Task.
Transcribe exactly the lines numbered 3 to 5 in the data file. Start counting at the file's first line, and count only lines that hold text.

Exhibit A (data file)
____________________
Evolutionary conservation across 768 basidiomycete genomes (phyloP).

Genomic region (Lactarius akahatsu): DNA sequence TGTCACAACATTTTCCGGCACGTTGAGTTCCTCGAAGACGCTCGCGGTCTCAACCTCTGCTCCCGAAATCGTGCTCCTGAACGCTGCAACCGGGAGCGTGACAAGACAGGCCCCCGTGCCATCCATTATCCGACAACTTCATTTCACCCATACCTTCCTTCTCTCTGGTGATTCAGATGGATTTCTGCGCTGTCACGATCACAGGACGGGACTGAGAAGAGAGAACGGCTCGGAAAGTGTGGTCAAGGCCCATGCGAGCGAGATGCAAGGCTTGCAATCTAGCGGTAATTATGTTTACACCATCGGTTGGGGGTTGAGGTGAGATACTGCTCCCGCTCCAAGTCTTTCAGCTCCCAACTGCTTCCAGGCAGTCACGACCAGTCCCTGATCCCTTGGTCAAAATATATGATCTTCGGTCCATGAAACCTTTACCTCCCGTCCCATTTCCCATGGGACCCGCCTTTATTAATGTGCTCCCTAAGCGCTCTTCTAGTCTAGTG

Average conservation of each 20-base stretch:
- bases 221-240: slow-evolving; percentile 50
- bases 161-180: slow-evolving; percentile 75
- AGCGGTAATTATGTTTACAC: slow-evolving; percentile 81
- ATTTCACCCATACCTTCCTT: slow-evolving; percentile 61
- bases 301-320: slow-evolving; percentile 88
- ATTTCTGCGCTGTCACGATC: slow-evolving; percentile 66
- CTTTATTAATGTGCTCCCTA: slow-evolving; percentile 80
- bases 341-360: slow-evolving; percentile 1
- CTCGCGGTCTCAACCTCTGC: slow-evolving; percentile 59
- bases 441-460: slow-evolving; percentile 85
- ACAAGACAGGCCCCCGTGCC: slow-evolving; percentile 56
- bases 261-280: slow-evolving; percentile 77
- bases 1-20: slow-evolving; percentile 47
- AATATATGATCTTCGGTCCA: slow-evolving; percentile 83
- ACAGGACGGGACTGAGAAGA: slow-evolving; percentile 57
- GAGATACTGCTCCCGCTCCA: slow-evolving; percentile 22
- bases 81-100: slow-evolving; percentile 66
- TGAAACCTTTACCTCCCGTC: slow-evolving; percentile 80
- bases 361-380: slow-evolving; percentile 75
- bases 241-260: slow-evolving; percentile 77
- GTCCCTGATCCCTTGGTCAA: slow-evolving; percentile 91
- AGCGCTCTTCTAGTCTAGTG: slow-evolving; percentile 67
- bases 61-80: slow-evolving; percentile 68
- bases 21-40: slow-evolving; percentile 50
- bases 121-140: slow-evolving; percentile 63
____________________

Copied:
Average conservation of each 20-base stretch:
- bases 221-240: slow-evolving; percentile 50
- bases 161-180: slow-evolving; percentile 75